author and do some skill with younger students.
  I love the monthly theme list.  Find some books, materials, etc.  
that deal with that theme.

  I love doing Froggy books with kindergarten.

The first graders love Clifford and the Black Lagoon books.

I have been doing Amber Brown picture books/beginning chapter books  
with 2nd grade.

I start Dewey lessons in third grade.  I have concentrated on the  
title page information with them so far.

Fourth and fifth grade have learned extensively the difference  
between fiction and non-fiction.  I use pieces of colored cardboard  
to write out call numbers on.  The students have to put them in  
order.  They can decorate new book covers.

I will be doing a unit on Jan Brett books with first grade in  
January.  March I will be doing Seuss with the lower grades and a  
manners lesson with the upper grades.  It will be a collaborated  
effort between me, the music teacher and the art teacher.

   I would develop a game in which you can access the knowledge the  
students already have. I use a posterboard that is numbered 1 - 20. I  
divide the students into teams (usually 3 teams) and we play relay  
style. I use colored clothespins as markers and for every correct  
answer they advance on the board. Incorrect answers do not move.  
Using questions on index cards, teams take turns answering questions.  
Examples of questions would be: The person who wrote the book is the  
______; The birthdate of the book is on the _____________. etc.  
Either you can compose the questions or have the 3rd-5th graders  
write a question/answer on an index card and use them. If you make  
the board generic enough you can use it for anything. What I like  
about this is that it works for all grade levels.

  Also, of course, stick close to LMNet, it's a great resource.  In  
January you might want to focus on Cladecott books, soon the new  
winner will be announced and you can get everyone interested and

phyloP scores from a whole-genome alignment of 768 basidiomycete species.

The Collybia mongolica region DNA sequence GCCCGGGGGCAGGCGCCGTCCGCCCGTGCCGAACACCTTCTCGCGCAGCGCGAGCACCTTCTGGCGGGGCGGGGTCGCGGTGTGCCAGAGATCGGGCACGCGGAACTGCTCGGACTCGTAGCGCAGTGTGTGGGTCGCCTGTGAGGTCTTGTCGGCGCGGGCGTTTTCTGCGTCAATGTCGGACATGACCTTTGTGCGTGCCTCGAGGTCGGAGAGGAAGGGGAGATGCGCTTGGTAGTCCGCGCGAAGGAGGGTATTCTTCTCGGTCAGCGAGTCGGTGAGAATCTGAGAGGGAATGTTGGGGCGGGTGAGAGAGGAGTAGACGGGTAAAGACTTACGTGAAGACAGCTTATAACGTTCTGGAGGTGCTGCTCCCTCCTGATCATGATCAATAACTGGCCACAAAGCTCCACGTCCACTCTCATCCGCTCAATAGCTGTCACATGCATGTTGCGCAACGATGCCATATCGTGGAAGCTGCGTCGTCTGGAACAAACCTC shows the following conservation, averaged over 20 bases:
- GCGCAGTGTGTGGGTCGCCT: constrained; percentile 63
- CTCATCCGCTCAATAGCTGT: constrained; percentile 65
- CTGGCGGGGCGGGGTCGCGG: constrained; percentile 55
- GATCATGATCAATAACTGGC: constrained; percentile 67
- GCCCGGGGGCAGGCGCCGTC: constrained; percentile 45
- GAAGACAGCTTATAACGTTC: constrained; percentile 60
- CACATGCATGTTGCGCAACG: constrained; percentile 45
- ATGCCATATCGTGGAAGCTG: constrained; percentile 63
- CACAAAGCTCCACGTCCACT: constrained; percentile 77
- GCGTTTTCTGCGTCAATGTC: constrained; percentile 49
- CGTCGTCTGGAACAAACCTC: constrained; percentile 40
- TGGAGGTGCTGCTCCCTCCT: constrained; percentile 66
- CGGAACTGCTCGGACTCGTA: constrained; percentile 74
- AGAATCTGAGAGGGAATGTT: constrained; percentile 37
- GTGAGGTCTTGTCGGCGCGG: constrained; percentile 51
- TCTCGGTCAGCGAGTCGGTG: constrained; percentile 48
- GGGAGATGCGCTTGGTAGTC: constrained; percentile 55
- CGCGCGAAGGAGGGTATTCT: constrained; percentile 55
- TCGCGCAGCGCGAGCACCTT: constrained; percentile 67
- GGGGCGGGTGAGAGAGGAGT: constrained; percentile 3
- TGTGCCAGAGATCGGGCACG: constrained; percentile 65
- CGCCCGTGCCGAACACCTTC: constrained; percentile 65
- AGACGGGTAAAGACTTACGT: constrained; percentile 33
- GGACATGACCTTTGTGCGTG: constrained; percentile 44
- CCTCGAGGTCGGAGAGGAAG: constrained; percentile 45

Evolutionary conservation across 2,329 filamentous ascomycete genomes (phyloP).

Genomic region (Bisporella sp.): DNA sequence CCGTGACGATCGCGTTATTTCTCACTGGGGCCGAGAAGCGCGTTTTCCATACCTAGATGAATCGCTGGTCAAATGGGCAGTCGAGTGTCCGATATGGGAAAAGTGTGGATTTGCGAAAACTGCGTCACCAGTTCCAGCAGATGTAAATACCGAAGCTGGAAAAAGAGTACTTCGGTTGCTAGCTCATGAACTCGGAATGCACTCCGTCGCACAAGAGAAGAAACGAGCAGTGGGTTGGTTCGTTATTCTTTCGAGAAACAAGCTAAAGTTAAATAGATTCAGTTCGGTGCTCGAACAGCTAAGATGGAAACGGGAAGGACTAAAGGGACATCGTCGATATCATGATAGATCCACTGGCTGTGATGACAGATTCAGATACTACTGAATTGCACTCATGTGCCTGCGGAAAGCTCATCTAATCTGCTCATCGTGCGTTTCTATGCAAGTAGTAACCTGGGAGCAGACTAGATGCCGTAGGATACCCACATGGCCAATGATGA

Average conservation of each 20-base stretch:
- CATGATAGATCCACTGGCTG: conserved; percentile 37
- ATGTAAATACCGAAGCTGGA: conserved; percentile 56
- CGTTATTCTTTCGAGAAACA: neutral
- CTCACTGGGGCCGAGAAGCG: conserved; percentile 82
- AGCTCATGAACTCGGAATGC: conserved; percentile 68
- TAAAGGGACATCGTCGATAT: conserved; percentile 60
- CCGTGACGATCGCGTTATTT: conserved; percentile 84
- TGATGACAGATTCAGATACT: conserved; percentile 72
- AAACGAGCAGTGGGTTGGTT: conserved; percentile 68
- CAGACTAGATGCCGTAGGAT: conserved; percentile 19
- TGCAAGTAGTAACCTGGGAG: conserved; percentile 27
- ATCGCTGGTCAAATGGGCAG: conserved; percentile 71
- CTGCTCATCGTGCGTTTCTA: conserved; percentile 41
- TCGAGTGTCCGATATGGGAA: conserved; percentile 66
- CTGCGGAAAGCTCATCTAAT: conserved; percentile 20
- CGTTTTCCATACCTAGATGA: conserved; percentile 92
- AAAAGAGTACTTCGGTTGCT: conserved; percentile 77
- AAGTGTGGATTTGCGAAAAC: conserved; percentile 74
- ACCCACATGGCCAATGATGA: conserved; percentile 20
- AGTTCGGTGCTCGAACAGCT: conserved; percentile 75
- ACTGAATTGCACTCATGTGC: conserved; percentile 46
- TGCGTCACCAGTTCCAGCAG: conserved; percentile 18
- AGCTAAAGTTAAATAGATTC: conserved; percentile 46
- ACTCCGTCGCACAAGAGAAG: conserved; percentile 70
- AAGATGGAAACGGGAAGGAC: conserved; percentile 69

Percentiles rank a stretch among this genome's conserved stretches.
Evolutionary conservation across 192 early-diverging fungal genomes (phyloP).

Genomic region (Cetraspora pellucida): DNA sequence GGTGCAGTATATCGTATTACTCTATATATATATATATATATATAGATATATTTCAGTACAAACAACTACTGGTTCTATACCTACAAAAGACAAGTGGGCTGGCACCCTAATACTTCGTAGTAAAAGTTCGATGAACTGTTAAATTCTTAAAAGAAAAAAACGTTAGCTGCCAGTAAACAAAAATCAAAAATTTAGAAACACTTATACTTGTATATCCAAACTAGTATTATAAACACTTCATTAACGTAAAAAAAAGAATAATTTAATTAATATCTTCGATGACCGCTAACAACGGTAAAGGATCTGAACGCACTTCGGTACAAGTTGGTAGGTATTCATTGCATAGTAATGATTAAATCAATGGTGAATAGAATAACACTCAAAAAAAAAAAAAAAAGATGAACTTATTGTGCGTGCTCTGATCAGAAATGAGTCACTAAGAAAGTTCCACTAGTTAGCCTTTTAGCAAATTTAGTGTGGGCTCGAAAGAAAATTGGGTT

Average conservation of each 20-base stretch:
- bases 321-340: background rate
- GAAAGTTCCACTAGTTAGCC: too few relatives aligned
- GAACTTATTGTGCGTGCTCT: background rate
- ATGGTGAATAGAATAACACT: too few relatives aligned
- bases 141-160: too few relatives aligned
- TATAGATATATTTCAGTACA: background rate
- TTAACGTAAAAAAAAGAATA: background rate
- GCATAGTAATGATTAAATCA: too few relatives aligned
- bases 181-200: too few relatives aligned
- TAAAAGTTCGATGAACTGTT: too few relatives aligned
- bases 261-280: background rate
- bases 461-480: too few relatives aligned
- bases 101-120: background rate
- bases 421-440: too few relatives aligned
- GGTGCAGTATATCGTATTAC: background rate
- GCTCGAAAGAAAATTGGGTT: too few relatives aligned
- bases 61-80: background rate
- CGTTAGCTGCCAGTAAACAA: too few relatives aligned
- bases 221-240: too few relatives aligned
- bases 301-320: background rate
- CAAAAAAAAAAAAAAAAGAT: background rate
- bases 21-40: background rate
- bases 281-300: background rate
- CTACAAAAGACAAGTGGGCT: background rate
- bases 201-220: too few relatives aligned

involved in books, library, research as you anticipate what 2008's  
winner will be.  LMNet's archives has loads of ideas for Caldecott  

“Survival” tips/Getting started:

Our district uses Follett for our online catalog.  I printed pictures  
of students by homeroom using Follet. I use the sheets to help me get  
to know the students' names.  It's very difficult when we see so many  
students.  In checkout, you can view them by homeroom and see their  
pictures.  This helps, too. My Kindergarten teachers have the  
students wear name crowns.  This really helps.
Check out Highsmith products.

What I used for reference to get started were the state's  
instructional standards (ours in Texas are the TEKS---so I tried to  
align what they were doing with what they needed to be taught in the  

  I would begin with the basics - your rules and expectations, book  
care and responsibility, library organization and then go with things  
like Big 6 learning lessons.

  Allow yourself to take your time.  Elementary is just much more  
involved than HS.  You will be very, very busy; your head will spin,  
but you will make a real difference for students.

  PS:  Here is my best tip for getting to know a collection... Do  
inventory.  Scanning each item really lets you "see" what is there.   
Time consuming but sooooo informative.  Good luck.

Books to “check out”:

Karen Farmer Wanamaker’s series called “Instant Library Lessons” (K-2)

Lynne Farrell Stover’s “Magical Library Lessons”  (4-6)

Joyce Keeling’s “Lesson Plans for the Busy Librarian” Volumes 1 and 2

Pat Miller’s “Stretchy Library Lessons”

Judy Freeman’s “Books Kids Will Sit Still For” series

I'd suggest you find Judy Freeman's second book More Books Kids Will  
Sit Still For.  The first 100 pages are a wonderful outline of ideas  
and philosophy of being a school librarian.  My public library has  
this book, maybe yours does too; but you could also buy it on line.   
When I started a few years ago this book was my guide and safety  

TIP: If you search these on Amazon, you'll see even more titles that  
might be of interest in the "Customers Also Bought" area

Some words of wisdom:

My first advice is to relax. It's okay to say that you aren't sure  
but that you can give them an answer in a bit. We are librarians and  
are used to helping others so we know how to solve these problems.
Allow yourself to take your time.  Elementary is just much more  
involved than HS.  You will be very, very busy; your head will spin,  
but you will make a real difference for students.

Have fun and enjoy!

Ronda Y. Foust
School Media Specialist
Hardin Valley Elementary School
Knoxville, TN